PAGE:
Naperville: Dinner Disrupted

UPDATE:
Suffice it to say, comments I received will not be published. Yes, racism and blatant ignorance is alive and well in 21st century America, folks.  :)

 

It was April 29, 1992. I was living in Los Angeles. If that date does not stand out for you, it will after you finish reading this. If you were there, you remember. If you weren’t, it’s time to wake up.

My job as a Travel Agent was just a few blocks away from home. It was payday, and I was able to leave work early that day. I walked from the office to the bank in the California sunshine, enjoying the breeze. I don’t remember what I was thinking about, and whatever it may have been was quickly overshadowed by the events of the rest of the day.

I entered the bank and noticed there were three tellers behind the counter: a man and two women. They seemed startled by my entrance. As I stepped up to the counter, the man approached to assist me with my transaction. I then noticed the women were huddled rather closely together, seemingly in fear of something, whispering. The man was kind and smiling, but something felt off. The tension was thick in the air.

We finished up the transaction and I headed for the door. My first step outside the door was met with the sound of sirens coming up the street. Three police squad cars zipped in front of me, heading north, toward the heart of South L.A. Then, I suddenly heard a jingling sound behind me. I turned around to see the bank teller who had just helped me. He had the keys in hand and was locking up the bank. It was only 2:00 p.m.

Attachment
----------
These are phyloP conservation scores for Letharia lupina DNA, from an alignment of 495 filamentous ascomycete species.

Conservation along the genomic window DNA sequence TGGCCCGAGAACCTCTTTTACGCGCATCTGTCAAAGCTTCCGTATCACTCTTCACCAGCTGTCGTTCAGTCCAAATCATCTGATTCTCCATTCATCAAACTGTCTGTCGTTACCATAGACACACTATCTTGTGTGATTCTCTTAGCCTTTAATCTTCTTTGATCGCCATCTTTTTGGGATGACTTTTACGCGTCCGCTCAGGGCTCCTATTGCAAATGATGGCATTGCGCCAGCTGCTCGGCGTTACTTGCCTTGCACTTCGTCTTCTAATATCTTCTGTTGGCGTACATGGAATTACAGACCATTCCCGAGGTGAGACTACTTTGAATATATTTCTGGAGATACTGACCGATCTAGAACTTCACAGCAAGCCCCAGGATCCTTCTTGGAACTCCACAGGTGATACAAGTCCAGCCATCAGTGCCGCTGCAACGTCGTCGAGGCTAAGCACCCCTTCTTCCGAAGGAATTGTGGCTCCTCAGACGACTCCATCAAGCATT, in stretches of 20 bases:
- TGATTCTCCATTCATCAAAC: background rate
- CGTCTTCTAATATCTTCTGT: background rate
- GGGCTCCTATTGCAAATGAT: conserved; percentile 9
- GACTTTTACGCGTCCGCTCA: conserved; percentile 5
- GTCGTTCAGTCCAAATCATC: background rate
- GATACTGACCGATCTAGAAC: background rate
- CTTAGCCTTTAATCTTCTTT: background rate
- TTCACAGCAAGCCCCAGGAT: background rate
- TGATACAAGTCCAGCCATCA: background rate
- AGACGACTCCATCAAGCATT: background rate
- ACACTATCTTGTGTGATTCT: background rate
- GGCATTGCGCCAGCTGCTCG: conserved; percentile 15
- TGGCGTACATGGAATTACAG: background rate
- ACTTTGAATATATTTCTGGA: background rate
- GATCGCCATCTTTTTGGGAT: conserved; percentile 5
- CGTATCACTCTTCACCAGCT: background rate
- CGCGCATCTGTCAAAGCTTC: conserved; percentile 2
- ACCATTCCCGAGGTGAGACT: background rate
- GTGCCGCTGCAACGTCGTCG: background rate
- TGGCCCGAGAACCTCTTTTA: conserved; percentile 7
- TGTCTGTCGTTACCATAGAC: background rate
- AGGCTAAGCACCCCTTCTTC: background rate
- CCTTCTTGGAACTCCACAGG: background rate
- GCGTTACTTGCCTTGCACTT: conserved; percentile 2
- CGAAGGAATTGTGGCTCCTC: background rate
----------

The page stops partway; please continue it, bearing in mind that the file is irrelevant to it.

As I continued on, crossing the large parking lot, I was struck by the thought that it was much too early in the day to be closing a bank. Then, in a flash, it hit me. I said aloud to myself, “The verdict came back. The cops got off.”  I picked up my pace and as I got to the other side of the parking lot, a familiar blue Volkswagen Beetle pulled up in front of me and stopped. It was Sophia, my co-worker from the agency. Sophia was a single black mother and a good friend.  She rolled down the passenger window to speak to me: “What are you doin’ out here walkin’ around?! You can’t be out here! You need to get in this car now!”. I didn’t hesitate. I got in the car.

Sophia then said to me, “I’m going to the ATM and then I am takin’ you home! This is city about to explode! You cannot be out here!” There was already a long line at the ATM outside the bank where I had just come from. I hadn’t even noticed how quickly things were escalating behind me. When Sophia finished at the ATM, she got back in the car and drove me home just two blocks away. As I was getting out of the car she asked me when my husband would be home. “You tell him NOT to go outside tonight. Stay inside. Lock up. If he has a gun, tell him to keep it loaded. This city is going to burn.”